Beverley, John of
Beverley, John of a celebrated English ecclesiastic of the 7th and 8th centuries. He was one of the first scholars of his age, having been instructed in the learned languages by Theodore, archbishop of Canterbury, and he was himself tutor of the Venerable Bede. The following works are attributed to him:
1. Pro Luca Exponendo, an essay toward an exposition of St. Luke, addressed to Bede: — 2. Homiliae in Evangelia: — 3. Epistolae ad Herebaldum, Andenum, et Bertinum: 4. Epistolae ad Holdam Abbatissam.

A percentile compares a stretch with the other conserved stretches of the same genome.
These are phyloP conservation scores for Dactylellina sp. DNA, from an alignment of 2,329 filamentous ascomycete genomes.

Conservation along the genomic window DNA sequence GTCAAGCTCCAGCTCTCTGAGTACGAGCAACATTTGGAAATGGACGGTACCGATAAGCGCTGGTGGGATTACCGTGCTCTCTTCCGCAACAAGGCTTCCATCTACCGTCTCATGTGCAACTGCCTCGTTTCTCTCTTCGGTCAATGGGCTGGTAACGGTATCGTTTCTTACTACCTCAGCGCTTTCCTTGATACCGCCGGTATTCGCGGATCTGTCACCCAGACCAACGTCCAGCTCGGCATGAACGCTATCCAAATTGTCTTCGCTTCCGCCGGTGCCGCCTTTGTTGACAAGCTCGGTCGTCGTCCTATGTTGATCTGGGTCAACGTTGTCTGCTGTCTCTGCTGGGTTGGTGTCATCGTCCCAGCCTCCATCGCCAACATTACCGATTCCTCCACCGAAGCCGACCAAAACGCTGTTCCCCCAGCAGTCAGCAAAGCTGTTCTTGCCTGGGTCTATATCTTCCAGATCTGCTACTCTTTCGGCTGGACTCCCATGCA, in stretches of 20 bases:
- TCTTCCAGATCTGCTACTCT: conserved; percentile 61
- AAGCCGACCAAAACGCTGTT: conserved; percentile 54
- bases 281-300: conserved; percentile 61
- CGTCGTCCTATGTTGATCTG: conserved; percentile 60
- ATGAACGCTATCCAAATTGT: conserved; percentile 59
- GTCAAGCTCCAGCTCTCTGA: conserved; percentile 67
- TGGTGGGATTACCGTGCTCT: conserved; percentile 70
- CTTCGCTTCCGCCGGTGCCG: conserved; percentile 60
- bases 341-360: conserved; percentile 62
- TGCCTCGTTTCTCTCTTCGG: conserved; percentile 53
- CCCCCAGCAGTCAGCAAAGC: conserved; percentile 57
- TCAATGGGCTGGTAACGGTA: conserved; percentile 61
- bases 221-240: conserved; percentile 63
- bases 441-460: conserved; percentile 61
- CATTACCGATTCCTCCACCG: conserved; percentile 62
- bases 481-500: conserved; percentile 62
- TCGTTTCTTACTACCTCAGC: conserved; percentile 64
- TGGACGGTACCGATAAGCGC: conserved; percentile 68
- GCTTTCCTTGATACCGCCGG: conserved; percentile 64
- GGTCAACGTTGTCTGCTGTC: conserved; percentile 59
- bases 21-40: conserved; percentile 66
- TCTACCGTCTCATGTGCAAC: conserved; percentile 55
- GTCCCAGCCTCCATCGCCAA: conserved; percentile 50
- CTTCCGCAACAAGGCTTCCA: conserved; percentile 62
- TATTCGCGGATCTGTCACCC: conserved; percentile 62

He was advanced to the see of Haguetold, or Hexham, by Alfred, king of Northumberland; and on the death of Bosa, archbishop of York, in 687, he was translated to the vacant see. In 704 he founded a college at Beverley for secular priests. In 717 he retired from his archiepiscopal functions to Beverley, where he died, May 7th, 721. Fuller, Worthies; Engl. Cyclopaedia.